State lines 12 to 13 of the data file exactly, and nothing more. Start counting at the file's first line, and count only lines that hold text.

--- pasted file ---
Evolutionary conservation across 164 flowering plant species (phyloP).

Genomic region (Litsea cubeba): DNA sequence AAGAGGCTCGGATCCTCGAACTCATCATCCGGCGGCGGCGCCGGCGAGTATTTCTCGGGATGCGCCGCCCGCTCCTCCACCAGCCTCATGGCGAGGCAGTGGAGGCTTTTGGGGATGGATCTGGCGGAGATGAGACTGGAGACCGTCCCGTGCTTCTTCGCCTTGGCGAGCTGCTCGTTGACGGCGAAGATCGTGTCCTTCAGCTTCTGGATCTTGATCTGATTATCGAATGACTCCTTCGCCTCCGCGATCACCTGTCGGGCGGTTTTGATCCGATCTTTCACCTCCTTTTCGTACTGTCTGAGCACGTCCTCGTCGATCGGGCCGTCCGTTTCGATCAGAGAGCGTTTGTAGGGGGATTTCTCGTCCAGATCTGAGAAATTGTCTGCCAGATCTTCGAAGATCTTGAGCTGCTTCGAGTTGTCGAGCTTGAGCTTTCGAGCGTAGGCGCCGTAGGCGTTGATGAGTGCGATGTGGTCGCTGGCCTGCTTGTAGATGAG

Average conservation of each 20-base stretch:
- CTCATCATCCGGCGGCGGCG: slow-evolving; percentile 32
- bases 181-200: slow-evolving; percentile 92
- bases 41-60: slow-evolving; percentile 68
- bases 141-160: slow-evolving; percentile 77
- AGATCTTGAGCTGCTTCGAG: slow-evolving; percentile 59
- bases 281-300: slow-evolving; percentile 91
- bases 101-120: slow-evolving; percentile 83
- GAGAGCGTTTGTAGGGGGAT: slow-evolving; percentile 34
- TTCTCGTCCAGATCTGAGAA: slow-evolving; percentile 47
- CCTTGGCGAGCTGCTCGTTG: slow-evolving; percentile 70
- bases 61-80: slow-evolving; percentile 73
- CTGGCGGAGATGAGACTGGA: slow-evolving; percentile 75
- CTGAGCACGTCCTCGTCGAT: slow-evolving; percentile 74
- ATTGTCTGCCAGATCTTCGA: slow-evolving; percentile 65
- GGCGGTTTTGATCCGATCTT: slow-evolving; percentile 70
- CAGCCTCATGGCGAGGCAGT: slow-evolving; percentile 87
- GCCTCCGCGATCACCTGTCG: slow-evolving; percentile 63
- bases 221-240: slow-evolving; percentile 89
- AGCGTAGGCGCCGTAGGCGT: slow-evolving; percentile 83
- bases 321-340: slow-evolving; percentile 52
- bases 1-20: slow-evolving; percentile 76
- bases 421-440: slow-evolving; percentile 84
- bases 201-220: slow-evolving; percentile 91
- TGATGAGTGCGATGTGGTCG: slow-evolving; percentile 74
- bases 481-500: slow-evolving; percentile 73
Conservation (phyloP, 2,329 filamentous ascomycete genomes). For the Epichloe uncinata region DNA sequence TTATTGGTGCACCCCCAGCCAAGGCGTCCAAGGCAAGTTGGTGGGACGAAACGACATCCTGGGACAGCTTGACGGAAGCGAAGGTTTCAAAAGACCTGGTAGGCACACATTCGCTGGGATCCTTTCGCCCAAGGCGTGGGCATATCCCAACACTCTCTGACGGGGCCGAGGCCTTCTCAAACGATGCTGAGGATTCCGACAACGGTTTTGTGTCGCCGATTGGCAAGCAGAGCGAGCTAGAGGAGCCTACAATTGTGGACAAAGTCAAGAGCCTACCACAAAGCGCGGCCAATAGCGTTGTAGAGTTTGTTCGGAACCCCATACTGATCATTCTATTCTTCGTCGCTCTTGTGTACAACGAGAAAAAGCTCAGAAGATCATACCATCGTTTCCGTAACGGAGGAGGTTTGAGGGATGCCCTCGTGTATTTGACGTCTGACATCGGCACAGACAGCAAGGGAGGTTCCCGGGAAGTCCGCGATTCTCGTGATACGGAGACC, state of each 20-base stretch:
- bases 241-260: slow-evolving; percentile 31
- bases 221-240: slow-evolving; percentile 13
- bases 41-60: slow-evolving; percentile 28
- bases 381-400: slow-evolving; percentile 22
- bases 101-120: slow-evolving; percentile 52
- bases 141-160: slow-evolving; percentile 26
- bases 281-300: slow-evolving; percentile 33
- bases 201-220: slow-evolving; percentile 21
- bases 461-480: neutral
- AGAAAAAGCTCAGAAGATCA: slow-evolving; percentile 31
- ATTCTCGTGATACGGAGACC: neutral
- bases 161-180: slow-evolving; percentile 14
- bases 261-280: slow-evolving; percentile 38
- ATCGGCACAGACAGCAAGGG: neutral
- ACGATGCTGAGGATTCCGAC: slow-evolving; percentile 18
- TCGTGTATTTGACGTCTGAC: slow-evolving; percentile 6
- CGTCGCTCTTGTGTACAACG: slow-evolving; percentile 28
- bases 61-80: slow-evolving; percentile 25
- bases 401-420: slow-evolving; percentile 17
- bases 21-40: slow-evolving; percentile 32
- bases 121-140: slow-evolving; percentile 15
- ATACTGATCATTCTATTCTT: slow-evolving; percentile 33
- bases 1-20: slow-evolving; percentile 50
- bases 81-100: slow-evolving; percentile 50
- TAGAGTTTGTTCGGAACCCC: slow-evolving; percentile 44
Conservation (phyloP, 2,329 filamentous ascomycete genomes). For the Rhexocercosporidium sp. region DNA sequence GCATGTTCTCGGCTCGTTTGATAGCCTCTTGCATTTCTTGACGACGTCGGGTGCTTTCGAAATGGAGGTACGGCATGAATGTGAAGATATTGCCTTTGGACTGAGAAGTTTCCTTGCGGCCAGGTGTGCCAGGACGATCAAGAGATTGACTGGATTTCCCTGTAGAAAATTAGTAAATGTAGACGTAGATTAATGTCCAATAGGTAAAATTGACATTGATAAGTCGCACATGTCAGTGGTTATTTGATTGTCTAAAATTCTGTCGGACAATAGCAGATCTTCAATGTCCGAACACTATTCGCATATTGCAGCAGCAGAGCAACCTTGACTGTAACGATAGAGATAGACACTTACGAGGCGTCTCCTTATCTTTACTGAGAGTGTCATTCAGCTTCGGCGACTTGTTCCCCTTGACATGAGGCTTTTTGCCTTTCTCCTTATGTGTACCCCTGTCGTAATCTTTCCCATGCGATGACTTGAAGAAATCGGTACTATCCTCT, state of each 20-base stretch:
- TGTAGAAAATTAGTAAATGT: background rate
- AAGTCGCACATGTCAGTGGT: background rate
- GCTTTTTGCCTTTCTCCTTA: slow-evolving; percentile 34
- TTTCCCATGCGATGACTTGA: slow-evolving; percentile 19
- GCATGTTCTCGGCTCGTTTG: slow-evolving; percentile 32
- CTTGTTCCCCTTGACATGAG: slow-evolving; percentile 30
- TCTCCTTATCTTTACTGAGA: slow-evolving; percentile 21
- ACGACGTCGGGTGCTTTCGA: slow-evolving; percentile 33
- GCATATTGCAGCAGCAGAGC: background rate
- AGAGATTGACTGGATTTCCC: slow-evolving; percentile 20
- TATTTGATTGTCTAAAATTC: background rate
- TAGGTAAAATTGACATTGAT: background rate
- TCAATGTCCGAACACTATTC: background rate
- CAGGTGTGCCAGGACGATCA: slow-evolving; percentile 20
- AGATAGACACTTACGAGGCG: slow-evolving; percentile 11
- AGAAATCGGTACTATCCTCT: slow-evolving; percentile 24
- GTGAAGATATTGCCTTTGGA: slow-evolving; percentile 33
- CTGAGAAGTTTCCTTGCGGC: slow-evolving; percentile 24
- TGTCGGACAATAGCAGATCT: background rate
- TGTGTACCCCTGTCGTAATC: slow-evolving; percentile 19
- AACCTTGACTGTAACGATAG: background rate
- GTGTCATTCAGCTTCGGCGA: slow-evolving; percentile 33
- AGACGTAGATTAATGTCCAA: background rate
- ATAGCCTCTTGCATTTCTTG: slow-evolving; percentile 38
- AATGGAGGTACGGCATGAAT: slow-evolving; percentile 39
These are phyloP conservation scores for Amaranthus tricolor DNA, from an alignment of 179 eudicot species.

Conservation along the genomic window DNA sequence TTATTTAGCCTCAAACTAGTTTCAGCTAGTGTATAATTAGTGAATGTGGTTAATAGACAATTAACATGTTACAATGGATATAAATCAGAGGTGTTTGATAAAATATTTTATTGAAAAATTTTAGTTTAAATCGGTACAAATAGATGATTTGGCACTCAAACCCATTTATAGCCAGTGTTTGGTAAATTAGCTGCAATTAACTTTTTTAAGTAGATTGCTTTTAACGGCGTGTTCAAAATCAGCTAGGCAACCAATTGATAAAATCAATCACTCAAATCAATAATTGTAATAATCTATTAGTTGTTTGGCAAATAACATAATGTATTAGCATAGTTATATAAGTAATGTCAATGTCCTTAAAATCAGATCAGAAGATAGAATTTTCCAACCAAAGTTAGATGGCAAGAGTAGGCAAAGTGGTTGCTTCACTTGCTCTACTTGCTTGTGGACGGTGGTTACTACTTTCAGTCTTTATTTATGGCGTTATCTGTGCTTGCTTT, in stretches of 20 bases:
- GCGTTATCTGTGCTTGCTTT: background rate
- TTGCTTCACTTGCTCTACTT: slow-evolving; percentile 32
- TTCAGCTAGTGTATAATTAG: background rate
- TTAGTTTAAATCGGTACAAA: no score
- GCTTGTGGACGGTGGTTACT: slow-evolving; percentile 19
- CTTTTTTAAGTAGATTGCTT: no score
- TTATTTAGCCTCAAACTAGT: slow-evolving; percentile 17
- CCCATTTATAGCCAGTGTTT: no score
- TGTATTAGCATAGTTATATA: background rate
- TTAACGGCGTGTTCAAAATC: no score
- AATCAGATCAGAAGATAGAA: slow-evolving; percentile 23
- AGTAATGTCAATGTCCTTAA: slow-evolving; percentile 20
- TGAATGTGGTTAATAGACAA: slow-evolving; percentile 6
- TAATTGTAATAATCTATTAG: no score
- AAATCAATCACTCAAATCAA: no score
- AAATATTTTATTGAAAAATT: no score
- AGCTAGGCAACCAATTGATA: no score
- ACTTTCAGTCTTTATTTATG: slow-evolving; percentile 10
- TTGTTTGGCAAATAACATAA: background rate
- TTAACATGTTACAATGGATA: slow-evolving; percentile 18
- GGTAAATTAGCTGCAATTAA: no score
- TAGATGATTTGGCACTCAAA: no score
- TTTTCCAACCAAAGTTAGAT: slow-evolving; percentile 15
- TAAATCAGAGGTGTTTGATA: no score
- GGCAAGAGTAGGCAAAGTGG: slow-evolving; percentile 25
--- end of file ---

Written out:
- TTCTCGTCCAGATCTGAGAA: slow-evolving; percentile 47
- CCTTGGCGAGCTGCTCGTTG: slow-evolving; percentile 70